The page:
Okay. Fabian, I will answer your question, I think you directed it over to me about MaterialScience earning the cost of capital are better. Obviously very important for us in the MaterialScience is very focused on that. I think when you sort of look at what has happened in the last five to seven years, we decided to make very significant investments in a world scale land, green field plant in Caojing, China. I think the last time we added up all the numbers, we have invested almost EUR22.5 billion in capital in that facility, that's a lot of money. And it really started running and getting up to speed when the economic crisis broke out, so it's understandable that we have a few years here of difficulty earning the returns on the very significant investment.
But now we do have very good low cost capacity in place in key price. And as demand strengthens which it undoubtedly will as the development of the economy particularly in Asia where this plant this, and price has picked up again, we are confident that get back into the green zone of earning, our crops of capital are better on those investments. But in our pricing, particularly in polycarbonate in 2012 are an important variable there. And unfortunately you heard that prices were under pressure compared to the same period last year in Q1, but I do believe that we are confident that, that has gone to a readjust of the next few quarters.
Regarding Nexavar, I am afraid I can't be much more specific on what you probably have said before. I mean all of these studies, the mission studies for lung cancer, the physician studies for BioVet Cancer, and the research study for liver cancer. All three of them event driven, all three of them are very close to completion. My personal guess right here now would be that it was in the next few months, I would say either this or next quarter we should be able to give you at least some top line results on these studies.
Next question is from Mr. Baum. Please state your name, company name followed by your question.
Andrew Baum - Citi
Hello, it is Andrew Baum from Citi. Two questions if I could. The first one regarding your Yasmin franchise, obviously you have become settle cases. My understanding is your existing provision only covers legal charges. Could you give some indications of provisions for the cases that you have already announced or already settled and those to come? And that question for Mr. Baumann relates to the tax rate. How confident are you in the potential for further improvement in your effective tax rate from current levels given that consensus current has you somewhere between 26% to 27% out post 2015?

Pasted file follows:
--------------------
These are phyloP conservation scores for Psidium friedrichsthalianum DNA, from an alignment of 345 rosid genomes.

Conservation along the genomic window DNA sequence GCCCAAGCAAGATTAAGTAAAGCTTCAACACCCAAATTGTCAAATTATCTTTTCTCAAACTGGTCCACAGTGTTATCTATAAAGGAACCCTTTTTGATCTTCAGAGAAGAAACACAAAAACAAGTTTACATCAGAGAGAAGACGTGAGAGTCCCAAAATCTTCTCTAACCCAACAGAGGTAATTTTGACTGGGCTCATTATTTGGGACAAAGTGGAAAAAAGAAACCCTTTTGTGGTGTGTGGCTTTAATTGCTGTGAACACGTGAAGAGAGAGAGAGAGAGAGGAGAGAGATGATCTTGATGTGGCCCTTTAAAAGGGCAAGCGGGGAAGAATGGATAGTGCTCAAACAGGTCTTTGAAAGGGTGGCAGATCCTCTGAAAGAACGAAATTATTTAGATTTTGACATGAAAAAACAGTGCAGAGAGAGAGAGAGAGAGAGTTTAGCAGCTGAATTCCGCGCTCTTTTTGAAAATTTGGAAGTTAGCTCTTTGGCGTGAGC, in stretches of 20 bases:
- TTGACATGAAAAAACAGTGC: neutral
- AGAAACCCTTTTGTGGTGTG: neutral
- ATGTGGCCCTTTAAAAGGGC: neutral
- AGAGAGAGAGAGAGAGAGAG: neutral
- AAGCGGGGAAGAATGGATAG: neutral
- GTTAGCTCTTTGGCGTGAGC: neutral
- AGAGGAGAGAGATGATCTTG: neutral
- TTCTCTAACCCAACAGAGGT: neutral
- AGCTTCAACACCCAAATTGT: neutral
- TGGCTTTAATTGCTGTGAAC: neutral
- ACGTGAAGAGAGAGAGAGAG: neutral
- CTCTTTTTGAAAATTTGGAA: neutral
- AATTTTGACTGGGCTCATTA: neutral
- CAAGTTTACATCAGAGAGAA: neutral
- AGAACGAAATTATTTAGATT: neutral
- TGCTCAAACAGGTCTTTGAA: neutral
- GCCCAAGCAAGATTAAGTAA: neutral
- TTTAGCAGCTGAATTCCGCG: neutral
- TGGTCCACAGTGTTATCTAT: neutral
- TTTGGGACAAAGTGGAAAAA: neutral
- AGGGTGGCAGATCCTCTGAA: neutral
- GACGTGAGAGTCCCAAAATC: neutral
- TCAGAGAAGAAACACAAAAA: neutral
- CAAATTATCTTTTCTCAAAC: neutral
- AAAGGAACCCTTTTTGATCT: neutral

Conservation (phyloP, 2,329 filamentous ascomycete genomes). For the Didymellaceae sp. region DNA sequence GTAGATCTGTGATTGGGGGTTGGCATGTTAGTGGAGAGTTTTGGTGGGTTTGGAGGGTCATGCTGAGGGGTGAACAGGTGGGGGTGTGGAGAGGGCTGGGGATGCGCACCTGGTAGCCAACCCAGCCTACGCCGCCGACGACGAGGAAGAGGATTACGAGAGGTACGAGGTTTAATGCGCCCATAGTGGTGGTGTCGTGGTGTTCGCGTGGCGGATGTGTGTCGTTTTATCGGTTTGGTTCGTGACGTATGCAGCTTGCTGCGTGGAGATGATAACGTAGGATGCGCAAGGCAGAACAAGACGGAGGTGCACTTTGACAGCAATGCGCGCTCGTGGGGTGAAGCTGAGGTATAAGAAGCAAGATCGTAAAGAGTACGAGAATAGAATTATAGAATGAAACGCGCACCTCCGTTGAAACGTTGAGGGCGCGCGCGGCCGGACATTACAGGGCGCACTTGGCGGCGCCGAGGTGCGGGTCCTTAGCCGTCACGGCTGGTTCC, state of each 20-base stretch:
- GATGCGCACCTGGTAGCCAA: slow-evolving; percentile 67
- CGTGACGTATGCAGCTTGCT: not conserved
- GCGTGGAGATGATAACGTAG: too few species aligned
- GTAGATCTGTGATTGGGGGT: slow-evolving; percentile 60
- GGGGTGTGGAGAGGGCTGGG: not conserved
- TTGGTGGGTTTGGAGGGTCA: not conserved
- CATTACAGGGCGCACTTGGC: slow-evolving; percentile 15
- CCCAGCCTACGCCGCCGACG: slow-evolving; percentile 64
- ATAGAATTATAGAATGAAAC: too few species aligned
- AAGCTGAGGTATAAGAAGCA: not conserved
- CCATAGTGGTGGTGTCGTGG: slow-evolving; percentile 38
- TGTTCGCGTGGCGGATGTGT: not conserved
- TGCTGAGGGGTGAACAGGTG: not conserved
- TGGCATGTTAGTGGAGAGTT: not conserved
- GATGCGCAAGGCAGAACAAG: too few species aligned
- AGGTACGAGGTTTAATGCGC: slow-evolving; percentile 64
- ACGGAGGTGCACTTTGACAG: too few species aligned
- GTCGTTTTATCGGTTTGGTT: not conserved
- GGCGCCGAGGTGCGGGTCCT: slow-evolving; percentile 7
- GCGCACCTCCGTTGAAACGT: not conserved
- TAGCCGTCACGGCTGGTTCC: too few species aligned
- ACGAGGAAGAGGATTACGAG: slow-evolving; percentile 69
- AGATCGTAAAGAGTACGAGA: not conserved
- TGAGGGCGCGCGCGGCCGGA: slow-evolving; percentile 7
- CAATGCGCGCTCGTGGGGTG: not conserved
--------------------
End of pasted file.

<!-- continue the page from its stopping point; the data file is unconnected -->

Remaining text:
Okay Andrew, Werner will answer both questions.
Yeah, I will try. So Andrew, the first question on YAZ Yasmin, we have settled and extends for roughly 650 cases that Marijn already alluded to $142 million. We have beyond that provided for defense cost for extended period to come and on top of that for the non-cases that we have had the chance to analyze the medical records, we have taken appropriate provisions in quarter 1, 2012. You don’t see it on the expense that in terms of special items, because we do have customary product liability insurance going against it here, so also let's be -- it’s a estimate it to the best of our ability, exposure we have, we have on the other side of the balance sheet on the excess of the balance sheet appropriate lanes reimbursement from the insurance company, you know.
So that’s what you see there. You had an incremental exposure for the cases we know that they are playing, but we don’t have the medical record and only if people went on and further analyze that was (inaudible), we are in the position to further advice. It also sets actually since Quarter Three, 2011 that right now we cover but we cannot exclude that our current crop liability coverage may fully suffice for the following year. Second, on your tax question, could you repeat it again with 2015 what you are interested?
Andrew Baum - Citi
I think looking at consensus expectations it seems that the market is factoring no improvement in your corporate tax rate from its current levels. Perhaps you might like to comment on those expectations.
First of all, we have certain guidelines for the current year and we have not given guidelines beyond that before but I can tell you that we do have a tax strategy in place where we are looking at optimizing our tax rate going forward and do certainly seem that 2012 should normalize it thus showing improvement compared to prior years. Yeah, and we are very confident that we do have some of the potential in Europe which we’ll be able to realize in the next year.
The next question is from Mr. Gilbert. Please state your name, company name followed by your question.
Thomas Gilbert - UBS